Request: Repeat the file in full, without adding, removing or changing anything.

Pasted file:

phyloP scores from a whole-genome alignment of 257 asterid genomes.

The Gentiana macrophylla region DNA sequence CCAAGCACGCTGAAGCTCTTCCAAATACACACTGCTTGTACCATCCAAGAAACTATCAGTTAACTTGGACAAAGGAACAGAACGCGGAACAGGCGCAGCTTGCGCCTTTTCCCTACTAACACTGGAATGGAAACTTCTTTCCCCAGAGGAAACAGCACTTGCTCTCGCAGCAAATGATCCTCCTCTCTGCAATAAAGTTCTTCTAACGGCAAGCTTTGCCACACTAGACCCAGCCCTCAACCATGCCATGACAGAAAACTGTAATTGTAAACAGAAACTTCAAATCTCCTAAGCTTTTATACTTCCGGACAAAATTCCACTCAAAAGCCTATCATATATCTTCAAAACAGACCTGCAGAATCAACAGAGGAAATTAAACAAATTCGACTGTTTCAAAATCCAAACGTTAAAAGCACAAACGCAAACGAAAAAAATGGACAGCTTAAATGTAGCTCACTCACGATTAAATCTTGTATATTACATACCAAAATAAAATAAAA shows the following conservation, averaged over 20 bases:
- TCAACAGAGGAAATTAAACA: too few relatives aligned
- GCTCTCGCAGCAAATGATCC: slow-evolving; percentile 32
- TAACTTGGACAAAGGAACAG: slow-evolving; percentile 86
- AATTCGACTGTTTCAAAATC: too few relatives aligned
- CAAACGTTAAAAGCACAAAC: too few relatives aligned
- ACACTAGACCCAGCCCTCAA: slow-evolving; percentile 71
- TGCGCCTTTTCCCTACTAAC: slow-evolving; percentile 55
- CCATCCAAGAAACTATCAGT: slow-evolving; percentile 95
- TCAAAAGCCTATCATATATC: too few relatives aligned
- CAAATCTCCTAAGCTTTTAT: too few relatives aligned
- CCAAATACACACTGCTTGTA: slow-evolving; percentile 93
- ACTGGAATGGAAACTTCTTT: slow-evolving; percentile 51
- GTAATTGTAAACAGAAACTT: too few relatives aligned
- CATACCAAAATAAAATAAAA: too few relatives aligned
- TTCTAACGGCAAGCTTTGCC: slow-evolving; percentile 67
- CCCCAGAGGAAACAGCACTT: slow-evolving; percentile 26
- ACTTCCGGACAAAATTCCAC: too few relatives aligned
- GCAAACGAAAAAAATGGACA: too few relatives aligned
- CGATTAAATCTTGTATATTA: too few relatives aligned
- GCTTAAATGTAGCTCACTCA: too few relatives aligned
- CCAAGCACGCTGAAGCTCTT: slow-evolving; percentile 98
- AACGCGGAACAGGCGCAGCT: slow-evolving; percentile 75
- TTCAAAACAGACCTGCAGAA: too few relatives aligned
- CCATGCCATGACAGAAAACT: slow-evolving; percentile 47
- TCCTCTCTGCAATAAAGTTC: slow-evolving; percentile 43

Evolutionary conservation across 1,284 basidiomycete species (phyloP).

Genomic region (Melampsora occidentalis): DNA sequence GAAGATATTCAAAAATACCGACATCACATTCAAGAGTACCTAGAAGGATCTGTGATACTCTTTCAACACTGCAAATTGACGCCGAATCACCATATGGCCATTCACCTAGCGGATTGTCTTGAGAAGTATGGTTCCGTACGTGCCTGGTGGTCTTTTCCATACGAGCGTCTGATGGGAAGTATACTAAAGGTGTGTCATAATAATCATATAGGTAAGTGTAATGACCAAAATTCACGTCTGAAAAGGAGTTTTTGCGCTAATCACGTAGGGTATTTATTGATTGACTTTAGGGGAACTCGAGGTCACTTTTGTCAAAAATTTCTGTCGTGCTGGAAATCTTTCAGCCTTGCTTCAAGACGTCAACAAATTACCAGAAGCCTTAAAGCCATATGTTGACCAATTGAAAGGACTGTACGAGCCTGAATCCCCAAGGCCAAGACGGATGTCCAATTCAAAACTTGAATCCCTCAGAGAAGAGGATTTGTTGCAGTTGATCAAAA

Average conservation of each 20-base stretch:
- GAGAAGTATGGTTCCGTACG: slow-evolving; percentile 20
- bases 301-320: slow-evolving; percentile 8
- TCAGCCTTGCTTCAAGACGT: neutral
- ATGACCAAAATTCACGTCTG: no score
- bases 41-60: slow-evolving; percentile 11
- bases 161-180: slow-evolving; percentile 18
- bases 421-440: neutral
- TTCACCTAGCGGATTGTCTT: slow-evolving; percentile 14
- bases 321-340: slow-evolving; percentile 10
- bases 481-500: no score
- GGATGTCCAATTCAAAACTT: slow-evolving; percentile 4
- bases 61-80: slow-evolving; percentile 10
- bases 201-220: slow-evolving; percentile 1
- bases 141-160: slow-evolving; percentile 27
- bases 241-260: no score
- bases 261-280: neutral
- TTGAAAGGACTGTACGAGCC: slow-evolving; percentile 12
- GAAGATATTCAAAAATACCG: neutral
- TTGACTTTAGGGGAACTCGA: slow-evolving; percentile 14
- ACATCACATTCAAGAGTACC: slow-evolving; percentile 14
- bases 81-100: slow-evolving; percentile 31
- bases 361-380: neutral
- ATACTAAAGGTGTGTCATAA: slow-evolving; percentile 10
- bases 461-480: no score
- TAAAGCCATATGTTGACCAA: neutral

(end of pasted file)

phyloP scores from a whole-genome alignment of 257 asterid genomes.

The Gentiana macrophylla region DNA sequence CCAAGCACGCTGAAGCTCTTCCAAATACACACTGCTTGTACCATCCAAGAAACTATCAGTTAACTTGGACAAAGGAACAGAACGCGGAACAGGCGCAGCTTGCGCCTTTTCCCTACTAACACTGGAATGGAAACTTCTTTCCCCAGAGGAAACAGCACTTGCTCTCGCAGCAAATGATCCTCCTCTCTGCAATAAAGTTCTTCTAACGGCAAGCTTTGCCACACTAGACCCAGCCCTCAACCATGCCATGACAGAAAACTGTAATTGTAAACAGAAACTTCAAATCTCCTAAGCTTTTATACTTCCGGACAAAATTCCACTCAAAAGCCTATCATATATCTTCAAAACAGACCTGCAGAATCAACAGAGGAAATTAAACAAATTCGACTGTTTCAAAATCCAAACGTTAAAAGCACAAACGCAAACGAAAAAAATGGACAGCTTAAATGTAGCTCACTCACGATTAAATCTTGTATATTACATACCAAAATAAAATAAAA shows the following conservation, averaged over 20 bases:
- TCAACAGAGGAAATTAAACA: too few relatives aligned
- GCTCTCGCAGCAAATGATCC: slow-evolving; percentile 32
- TAACTTGGACAAAGGAACAG: slow-evolving; percentile 86
- AATTCGACTGTTTCAAAATC: too few relatives aligned
- CAAACGTTAAAAGCACAAAC: too few relatives aligned
- ACACTAGACCCAGCCCTCAA: slow-evolving; percentile 71
- TGCGCCTTTTCCCTACTAAC: slow-evolving; percentile 55
- CCATCCAAGAAACTATCAGT: slow-evolving; percentile 95
- TCAAAAGCCTATCATATATC: too few relatives aligned
- CAAATCTCCTAAGCTTTTAT: too few relatives aligned
- CCAAATACACACTGCTTGTA: slow-evolving; percentile 93
- ACTGGAATGGAAACTTCTTT: slow-evolving; percentile 51
- GTAATTGTAAACAGAAACTT: too few relatives aligned
- CATACCAAAATAAAATAAAA: too few relatives aligned
- TTCTAACGGCAAGCTTTGCC: slow-evolving; percentile 67
- CCCCAGAGGAAACAGCACTT: slow-evolving; percentile 26
- ACTTCCGGACAAAATTCCAC: too few relatives aligned
- GCAAACGAAAAAAATGGACA: too few relatives aligned
- CGATTAAATCTTGTATATTA: too few relatives aligned
- GCTTAAATGTAGCTCACTCA: too few relatives aligned
- CCAAGCACGCTGAAGCTCTT: slow-evolving; percentile 98
- AACGCGGAACAGGCGCAGCT: slow-evolving; percentile 75
- TTCAAAACAGACCTGCAGAA: too few relatives aligned
- CCATGCCATGACAGAAAACT: slow-evolving; percentile 47
- TCCTCTCTGCAATAAAGTTC: slow-evolving; percentile 43

Evolutionary conservation across 1,284 basidiomycete species (phyloP).

Genomic region (Melampsora occidentalis): DNA sequence GAAGATATTCAAAAATACCGACATCACATTCAAGAGTACCTAGAAGGATCTGTGATACTCTTTCAACACTGCAAATTGACGCCGAATCACCATATGGCCATTCACCTAGCGGATTGTCTTGAGAAGTATGGTTCCGTACGTGCCTGGTGGTCTTTTCCATACGAGCGTCTGATGGGAAGTATACTAAAGGTGTGTCATAATAATCATATAGGTAAGTGTAATGACCAAAATTCACGTCTGAAAAGGAGTTTTTGCGCTAATCACGTAGGGTATTTATTGATTGACTTTAGGGGAACTCGAGGTCACTTTTGTCAAAAATTTCTGTCGTGCTGGAAATCTTTCAGCCTTGCTTCAAGACGTCAACAAATTACCAGAAGCCTTAAAGCCATATGTTGACCAATTGAAAGGACTGTACGAGCCTGAATCCCCAAGGCCAAGACGGATGTCCAATTCAAAACTTGAATCCCTCAGAGAAGAGGATTTGTTGCAGTTGATCAAAA

Average conservation of each 20-base stretch:
- GAGAAGTATGGTTCCGTACG: slow-evolving; percentile 20
- bases 301-320: slow-evolving; percentile 8
- TCAGCCTTGCTTCAAGACGT: neutral
- ATGACCAAAATTCACGTCTG: no score
- bases 41-60: slow-evolving; percentile 11
- bases 161-180: slow-evolving; percentile 18
- bases 421-440: neutral
- TTCACCTAGCGGATTGTCTT: slow-evolving; percentile 14
- bases 321-340: slow-evolving; percentile 10
- bases 481-500: no score
- GGATGTCCAATTCAAAACTT: slow-evolving; percentile 4
- bases 61-80: slow-evolving; percentile 10
- bases 201-220: slow-evolving; percentile 1
- bases 141-160: slow-evolving; percentile 27
- bases 241-260: no score
- bases 261-280: neutral
- TTGAAAGGACTGTACGAGCC: slow-evolving; percentile 12
- GAAGATATTCAAAAATACCG: neutral
- TTGACTTTAGGGGAACTCGA: slow-evolving; percentile 14
- ACATCACATTCAAGAGTACC: slow-evolving; percentile 14
- bases 81-100: slow-evolving; percentile 31
- bases 361-380: neutral
- ATACTAAAGGTGTGTCATAA: slow-evolving; percentile 10
- bases 461-480: no score
- TAAAGCCATATGTTGACCAA: neutral